This study aims to understand the causation of time poverty through operating CCT policies. It further ventures into the nature of this poverty through an analysis of its operation in Peru and Kyrgyzstan. Through this, the study presents the important variables which must be considered to make CCTs more gender-sensitive and inclusive.
The study will primarily use the principles of exploratory research to investigate the established research aim. Here, the primary purpose of the research is not to prove a particular hypothesis, but to add to the current literature on CCTs and the nature of gendered time poverty it causes.
To undertake this task, the researcher utilises the case study method and attempts to uncover the operationalisation of CCT programmes- Juntos in Peru and the Kyrgyz-Swiss-Swedish Health Project in the Kyrgyz Republic. This allows the researcher to account for policy behaviour and implication patterns.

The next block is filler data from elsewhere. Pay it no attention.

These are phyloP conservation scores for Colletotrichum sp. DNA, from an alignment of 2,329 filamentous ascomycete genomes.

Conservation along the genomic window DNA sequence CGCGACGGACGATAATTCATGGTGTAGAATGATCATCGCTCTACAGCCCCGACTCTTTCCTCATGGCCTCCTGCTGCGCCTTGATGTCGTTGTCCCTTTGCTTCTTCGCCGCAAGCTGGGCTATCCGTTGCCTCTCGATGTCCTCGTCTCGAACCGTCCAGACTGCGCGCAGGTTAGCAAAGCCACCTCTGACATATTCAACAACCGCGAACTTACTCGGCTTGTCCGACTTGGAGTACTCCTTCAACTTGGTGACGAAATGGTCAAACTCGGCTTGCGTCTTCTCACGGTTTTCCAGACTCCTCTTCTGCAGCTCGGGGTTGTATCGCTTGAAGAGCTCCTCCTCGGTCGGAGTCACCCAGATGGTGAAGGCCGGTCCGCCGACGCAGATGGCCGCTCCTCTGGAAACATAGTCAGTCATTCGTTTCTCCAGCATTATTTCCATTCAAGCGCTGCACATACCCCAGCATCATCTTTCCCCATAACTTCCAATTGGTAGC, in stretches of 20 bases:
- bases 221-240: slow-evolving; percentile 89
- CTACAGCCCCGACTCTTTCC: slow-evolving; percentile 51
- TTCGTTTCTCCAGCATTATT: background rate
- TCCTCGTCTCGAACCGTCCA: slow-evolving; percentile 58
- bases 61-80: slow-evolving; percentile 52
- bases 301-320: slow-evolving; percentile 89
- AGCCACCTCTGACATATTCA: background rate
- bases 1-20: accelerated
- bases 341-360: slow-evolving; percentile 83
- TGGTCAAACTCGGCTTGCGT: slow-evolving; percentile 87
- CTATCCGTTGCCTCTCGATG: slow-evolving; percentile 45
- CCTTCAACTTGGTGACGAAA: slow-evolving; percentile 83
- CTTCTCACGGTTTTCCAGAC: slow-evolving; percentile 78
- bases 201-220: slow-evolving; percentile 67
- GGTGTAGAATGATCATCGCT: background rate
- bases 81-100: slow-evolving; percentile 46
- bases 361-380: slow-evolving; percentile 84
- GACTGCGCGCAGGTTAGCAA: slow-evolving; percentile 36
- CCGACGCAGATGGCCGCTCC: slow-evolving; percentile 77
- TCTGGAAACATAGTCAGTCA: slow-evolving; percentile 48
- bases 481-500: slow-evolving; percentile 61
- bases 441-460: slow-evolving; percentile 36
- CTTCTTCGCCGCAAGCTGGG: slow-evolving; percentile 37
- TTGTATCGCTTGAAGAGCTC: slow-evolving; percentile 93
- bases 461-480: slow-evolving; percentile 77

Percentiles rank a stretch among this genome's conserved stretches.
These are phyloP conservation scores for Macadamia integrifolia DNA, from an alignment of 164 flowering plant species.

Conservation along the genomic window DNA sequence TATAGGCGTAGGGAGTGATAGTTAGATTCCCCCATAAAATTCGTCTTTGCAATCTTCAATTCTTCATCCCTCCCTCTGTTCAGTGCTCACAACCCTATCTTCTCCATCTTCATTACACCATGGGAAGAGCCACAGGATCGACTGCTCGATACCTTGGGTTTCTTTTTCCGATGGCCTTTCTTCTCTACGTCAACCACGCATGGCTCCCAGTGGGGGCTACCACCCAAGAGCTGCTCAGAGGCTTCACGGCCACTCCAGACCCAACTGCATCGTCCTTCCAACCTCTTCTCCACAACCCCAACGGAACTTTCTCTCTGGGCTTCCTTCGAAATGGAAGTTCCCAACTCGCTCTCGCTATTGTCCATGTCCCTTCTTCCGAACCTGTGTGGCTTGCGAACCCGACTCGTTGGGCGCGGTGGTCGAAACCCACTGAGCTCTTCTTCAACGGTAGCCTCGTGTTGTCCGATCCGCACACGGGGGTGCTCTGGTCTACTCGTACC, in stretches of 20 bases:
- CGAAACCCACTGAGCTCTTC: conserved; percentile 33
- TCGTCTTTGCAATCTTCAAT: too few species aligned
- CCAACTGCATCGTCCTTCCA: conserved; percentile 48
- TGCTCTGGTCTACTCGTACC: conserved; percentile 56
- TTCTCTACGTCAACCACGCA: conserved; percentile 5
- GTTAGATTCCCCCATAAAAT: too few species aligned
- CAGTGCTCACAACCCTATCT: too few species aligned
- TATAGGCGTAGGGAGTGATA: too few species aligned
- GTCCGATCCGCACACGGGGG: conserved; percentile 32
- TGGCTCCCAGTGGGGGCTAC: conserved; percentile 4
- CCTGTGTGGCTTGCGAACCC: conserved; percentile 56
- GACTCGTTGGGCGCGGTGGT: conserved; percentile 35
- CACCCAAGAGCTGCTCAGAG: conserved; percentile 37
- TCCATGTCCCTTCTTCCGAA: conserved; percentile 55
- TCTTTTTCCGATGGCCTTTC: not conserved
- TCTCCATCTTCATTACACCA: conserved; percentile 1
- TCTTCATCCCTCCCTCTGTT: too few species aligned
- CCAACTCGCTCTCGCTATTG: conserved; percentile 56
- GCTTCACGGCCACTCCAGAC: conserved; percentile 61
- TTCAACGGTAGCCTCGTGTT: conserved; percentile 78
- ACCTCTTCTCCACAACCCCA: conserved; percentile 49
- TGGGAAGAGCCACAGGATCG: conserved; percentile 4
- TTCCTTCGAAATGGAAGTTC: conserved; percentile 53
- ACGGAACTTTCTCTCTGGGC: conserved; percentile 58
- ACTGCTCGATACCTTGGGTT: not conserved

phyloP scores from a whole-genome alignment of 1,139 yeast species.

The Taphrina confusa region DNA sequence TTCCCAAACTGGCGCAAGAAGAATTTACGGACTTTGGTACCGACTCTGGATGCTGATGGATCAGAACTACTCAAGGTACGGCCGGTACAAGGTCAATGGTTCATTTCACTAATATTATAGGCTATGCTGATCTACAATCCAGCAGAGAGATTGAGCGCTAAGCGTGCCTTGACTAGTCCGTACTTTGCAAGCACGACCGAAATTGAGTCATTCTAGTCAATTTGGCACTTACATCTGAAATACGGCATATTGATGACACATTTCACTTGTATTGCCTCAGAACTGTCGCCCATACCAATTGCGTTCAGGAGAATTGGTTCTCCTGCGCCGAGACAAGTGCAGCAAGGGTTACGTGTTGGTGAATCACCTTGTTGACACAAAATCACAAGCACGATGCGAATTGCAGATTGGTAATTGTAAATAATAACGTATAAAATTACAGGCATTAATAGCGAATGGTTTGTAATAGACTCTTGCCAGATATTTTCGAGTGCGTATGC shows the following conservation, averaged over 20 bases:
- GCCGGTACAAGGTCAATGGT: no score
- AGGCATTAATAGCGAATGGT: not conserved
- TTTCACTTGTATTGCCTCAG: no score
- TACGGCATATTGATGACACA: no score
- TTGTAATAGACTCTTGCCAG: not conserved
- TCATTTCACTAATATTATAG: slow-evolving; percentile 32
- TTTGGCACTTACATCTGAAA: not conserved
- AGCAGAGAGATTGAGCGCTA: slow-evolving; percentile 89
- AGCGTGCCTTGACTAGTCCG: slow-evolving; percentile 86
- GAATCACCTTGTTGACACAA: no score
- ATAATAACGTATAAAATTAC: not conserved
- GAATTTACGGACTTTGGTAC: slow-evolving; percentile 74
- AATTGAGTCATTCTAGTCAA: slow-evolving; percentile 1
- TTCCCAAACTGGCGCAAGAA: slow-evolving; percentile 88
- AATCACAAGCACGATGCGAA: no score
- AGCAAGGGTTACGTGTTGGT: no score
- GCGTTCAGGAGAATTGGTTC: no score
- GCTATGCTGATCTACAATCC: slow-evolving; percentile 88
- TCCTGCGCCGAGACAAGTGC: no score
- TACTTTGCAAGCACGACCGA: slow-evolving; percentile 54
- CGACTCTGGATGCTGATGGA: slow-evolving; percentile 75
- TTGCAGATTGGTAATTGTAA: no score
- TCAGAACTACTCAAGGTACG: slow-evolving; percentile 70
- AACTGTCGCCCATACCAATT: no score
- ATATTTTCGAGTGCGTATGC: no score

Conclusively, the study and comparison of CCT policy assumptions, implementation and impact on participating women present a set of conclusive variables that prove to be of paramount importance for the implementation of gender-sensitive CCT programmes.
Time Poverty: Understanding Time As a Resource and as Wellbeing
References of time poverty in literature are categorised as time as a resource and as leisure and human wellbeing. Both of these conceptions are interlinked and build on time as an important aspect of an individual’s life. It allows us to look at deprivation from outside of the present ideas that focus only on evaluating the market and remunerated activities.8